A clinical trial report on the tricyclic antidepressant nortriptyline  indicated that administration of nortriptyline was useful in some patients with depression and insomnia. Another study that treated patients with amitriptyline  indicated a 95% success rate. A recent article  collated several publications that reported the involvement of autophagy in antidepressants. The studies included in this article reported an increased level of autophagy upon treatment with antidepressants [62-64]. One of the most recent studies indicated that tricyclic antidepressants target acid sphingomyelinase . Upon treatment with amitriptyline and fluoxetine, researchers observed sphingomyelin accumulation in lysosomes. The endoplasmic reticulum also accumulated ceramide, which in turn stimulated autophagy through ULK1, Beclin, and LC3 II. These recent studies may be helpful in elucidating the role of autophagy in reducing the severity of tinnitus during treatment with antidepressants.
Numerous studies have indicated that excess glutamate played a role as a primary trigger, which caused various other pathologies in the noise-exposed cochleae, especially the damage of the postsynaptic afferent nerves caused by AMPA receptor activity [65-68]. Excessive signaling via ionotrophic glutamate receptors has been observed to cause apoptotic hair cell death . Therefore, one of the best strategies to tackle this condition is the use of glutamate receptor antagonists. Studies that included glutamate receptor antagonists such as memantine, flupirtine, and neramexane at a low dosage did not indicate significant results when compared with that of placebo groups, but neramexane at a tolerably high dose indicated a significant improvement over that of the placebo group for tinnitus treatment [69, 70]. In general moderate affinity NMDA receptor antagonists syndicate good efficacy and tolerability . But NMDA antagonist memantine at lower doses does not show any significant effect as the authors who conducted the study conclude that the study methodology was not properly structured .
Excitotoxicity blocks autophagy at later stages , that is, autophagic flux is interrupted. Memantine activates autophagy independent of mTORC1and enhances the degradation of damaged mitochondria . Once damaged mitochondria are eliminated, ROS production can be reduced. Thus, the partial recovery from tinnitus is probably caused by autophagy activation. The derivative of flupirtine also seems to be highly involved in autophagy activation . However, the mechanism is yet to be determined.
In addition to pharmacological interventions, few studies have focused on the use of vitamins to treat tinnitus. Vitamin B12 deficiency causes axonal degeneration, demyelination, and neuronal death . Patients with vitamin B12 deficiency who also had hearing loss and tinnitus were chosen and administered vitamin B12 in a study. However, vitamin therapy was not effective as a complete cure for tinnitus in patients . Another pilot study on tinnitus patients from north-Indian indicated a relationship between vitamin B12 deficiency and tinnitus .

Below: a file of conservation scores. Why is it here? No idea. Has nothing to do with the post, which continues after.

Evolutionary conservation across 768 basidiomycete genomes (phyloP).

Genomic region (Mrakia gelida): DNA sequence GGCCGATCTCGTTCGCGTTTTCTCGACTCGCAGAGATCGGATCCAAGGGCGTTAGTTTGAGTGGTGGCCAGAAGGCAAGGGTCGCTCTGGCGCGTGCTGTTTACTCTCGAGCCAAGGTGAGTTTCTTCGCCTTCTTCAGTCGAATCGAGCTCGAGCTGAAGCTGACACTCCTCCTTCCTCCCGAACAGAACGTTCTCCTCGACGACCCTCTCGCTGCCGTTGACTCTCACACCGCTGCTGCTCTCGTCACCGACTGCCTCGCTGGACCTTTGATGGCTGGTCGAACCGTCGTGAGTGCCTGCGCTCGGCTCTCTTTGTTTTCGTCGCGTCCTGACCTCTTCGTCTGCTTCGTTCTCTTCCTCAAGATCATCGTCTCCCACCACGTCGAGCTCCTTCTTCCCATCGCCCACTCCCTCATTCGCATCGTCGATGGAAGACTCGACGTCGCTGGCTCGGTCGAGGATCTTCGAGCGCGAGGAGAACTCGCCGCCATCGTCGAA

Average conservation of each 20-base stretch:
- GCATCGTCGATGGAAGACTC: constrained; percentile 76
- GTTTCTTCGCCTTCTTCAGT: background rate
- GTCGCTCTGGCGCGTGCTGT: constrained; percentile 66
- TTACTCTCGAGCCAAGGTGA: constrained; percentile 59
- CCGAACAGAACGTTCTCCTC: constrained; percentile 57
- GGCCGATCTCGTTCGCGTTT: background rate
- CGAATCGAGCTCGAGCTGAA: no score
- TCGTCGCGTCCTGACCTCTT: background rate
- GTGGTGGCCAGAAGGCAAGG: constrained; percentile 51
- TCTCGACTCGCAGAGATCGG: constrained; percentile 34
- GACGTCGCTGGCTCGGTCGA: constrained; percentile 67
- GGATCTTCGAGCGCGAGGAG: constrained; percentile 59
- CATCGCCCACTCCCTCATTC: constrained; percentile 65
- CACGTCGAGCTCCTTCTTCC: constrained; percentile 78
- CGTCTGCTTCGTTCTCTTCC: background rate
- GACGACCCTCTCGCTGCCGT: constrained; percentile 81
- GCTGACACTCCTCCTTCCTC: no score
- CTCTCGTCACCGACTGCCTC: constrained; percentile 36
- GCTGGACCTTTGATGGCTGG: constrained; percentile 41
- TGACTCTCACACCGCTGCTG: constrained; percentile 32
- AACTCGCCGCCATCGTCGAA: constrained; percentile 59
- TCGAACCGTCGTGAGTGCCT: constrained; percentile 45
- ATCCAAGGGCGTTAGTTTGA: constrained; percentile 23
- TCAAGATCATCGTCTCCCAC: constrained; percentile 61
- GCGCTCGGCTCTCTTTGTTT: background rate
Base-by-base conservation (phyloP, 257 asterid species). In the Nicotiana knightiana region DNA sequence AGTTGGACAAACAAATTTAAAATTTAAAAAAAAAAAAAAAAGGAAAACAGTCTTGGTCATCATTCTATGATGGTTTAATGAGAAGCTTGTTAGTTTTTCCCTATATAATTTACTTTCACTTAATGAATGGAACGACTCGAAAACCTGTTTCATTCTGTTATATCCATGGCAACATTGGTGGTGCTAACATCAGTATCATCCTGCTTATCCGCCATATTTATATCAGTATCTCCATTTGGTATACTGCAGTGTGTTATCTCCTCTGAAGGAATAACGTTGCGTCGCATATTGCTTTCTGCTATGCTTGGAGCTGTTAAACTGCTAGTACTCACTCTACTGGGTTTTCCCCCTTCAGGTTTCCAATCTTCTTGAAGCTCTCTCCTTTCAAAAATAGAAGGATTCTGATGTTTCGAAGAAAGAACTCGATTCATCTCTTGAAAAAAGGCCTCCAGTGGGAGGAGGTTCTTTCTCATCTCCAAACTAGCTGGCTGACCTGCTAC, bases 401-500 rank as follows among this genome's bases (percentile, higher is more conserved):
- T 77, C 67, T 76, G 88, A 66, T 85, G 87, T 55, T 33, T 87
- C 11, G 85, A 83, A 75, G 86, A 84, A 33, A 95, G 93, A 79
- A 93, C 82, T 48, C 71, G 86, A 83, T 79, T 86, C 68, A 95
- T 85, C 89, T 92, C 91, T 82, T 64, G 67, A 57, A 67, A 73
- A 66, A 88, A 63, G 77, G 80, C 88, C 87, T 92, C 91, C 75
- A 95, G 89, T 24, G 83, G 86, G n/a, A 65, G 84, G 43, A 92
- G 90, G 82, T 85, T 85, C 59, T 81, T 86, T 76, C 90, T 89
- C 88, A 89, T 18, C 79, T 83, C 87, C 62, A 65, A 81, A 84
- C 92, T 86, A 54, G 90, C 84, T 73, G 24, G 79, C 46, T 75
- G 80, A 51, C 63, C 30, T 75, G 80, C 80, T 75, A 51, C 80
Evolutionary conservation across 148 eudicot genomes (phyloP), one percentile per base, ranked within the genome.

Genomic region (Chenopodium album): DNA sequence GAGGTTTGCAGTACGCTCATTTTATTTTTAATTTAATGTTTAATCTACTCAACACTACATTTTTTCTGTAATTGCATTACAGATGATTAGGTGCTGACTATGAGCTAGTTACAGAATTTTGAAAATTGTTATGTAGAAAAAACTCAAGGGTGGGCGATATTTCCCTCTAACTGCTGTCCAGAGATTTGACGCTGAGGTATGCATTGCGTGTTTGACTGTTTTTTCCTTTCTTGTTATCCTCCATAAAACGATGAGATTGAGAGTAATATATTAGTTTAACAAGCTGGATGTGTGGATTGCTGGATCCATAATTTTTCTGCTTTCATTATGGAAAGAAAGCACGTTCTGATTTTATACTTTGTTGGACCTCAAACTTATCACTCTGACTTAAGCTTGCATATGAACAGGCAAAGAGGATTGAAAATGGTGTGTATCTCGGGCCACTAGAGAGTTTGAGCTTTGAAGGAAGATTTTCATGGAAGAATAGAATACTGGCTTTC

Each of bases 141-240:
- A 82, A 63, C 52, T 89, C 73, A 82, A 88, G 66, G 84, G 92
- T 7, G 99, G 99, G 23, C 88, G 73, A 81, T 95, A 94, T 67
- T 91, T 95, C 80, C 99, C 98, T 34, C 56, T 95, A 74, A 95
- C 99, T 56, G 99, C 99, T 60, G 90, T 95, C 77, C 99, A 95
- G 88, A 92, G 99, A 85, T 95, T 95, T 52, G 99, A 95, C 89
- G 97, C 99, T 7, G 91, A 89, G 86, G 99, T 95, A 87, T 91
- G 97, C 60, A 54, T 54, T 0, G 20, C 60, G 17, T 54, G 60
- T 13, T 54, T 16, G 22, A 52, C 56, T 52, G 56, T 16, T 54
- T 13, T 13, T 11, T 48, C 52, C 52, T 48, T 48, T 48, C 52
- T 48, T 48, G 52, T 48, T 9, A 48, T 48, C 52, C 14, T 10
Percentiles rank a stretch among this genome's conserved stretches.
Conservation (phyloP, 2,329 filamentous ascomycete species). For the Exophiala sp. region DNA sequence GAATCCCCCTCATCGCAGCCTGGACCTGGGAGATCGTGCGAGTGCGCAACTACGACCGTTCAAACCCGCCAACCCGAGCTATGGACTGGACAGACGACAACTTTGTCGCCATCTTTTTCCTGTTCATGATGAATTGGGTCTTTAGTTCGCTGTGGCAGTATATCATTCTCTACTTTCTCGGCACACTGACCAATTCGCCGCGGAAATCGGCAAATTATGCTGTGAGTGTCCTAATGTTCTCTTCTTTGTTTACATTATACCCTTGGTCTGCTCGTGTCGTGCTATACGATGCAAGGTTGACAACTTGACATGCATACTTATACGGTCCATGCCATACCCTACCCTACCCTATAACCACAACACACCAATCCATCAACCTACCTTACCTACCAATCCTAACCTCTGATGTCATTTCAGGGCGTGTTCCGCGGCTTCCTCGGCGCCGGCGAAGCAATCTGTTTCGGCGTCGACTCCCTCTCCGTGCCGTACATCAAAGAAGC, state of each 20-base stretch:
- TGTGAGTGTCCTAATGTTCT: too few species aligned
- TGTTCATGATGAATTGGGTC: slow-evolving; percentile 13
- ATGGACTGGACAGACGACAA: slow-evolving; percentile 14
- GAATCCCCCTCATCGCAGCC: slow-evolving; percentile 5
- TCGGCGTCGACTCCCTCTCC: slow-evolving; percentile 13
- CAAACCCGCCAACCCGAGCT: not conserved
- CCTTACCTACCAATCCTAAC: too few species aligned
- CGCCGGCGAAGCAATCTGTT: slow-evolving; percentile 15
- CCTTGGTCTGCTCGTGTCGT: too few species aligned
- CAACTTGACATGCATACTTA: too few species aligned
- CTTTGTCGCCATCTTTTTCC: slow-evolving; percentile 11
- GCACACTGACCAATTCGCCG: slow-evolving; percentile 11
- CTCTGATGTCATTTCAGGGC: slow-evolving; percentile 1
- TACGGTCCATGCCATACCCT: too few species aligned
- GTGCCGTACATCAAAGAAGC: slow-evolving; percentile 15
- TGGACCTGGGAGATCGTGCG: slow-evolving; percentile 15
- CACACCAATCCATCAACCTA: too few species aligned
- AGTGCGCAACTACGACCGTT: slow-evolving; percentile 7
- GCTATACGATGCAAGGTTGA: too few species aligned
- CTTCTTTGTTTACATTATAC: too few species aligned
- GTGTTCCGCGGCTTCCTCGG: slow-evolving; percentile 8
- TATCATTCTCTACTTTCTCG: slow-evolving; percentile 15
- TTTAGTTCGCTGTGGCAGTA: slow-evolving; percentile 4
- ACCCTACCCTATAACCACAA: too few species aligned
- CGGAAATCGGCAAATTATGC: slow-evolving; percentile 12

A study conducted by Tripathi et al.  indicated that autophagic flux was restored upon vitamin B treatment, which also resulted in the alleviation of endoplasmic reticulum (ER) stress. As ER stress is also involved in excessive oxidative stress, autophagy activation reduces oxidative stress.
Almost all pharmacological interventions have major side effects, and the studies are not well structured to include various dimensions. Therefore, investigating multiple preventive facets to address tinnitus treatment is necessary. In the path to finding a treatment for a disease, finding a solution that can provide significant relief is essential. The basis of tinnitus is excitotoxicity in the hair cells, which leads to subsequent detrimental consequences in the central nervous system. Drugs that provide partial recovery to patients involve indirect autophagy activation. These drugs are selected for tinnitus treatment based on various aspects—tricyclic antidepressants are chosen based on psychotic depression, and NMDA receptor antagonists are selected to reduce excitotoxicity by alleviating NMDA receptor activity. Autophagy is not the main target in these cases. As the study by Ye et al.  clearly highlights, the completion of autophagic flux, which is indicated by the degradation of autolysosomes, results in the recovery of damaged hair cells and protects the degeneration of the spiral ganglion neurons. Additionally, autophagy activation during aminoglycoside treatment alleviates oxidative stress. This reduces excitotoxicity, and the rate of hair cell loss was also observed to be reduced. Therefore, choosing a drug that targets autophagy activation and promotes lysosomal degradation will enhance the success rate of therapeutic intervention in patients with tinnitus.
Tinnitus is a condition that severely damages the quality of life of patients. Tinnitus is caused by aging, acoustic trauma, and ototoxic drugs. Although tinnitus is possibly the effect of physical damage to the auditory cortex and sensory hair cells, it creates major psychological distress in patients, leading to sleep deprivation, depression, and anxiety. Severe depression, in turn, aggravates tinnitus and has the worst outcome [80, 81]. Patients with tinnitus also experience distress and mood swings . This could be an immense burden and impact the quality of life of patients. To address this issue, identifying an effective treatment for tinnitus is crucial.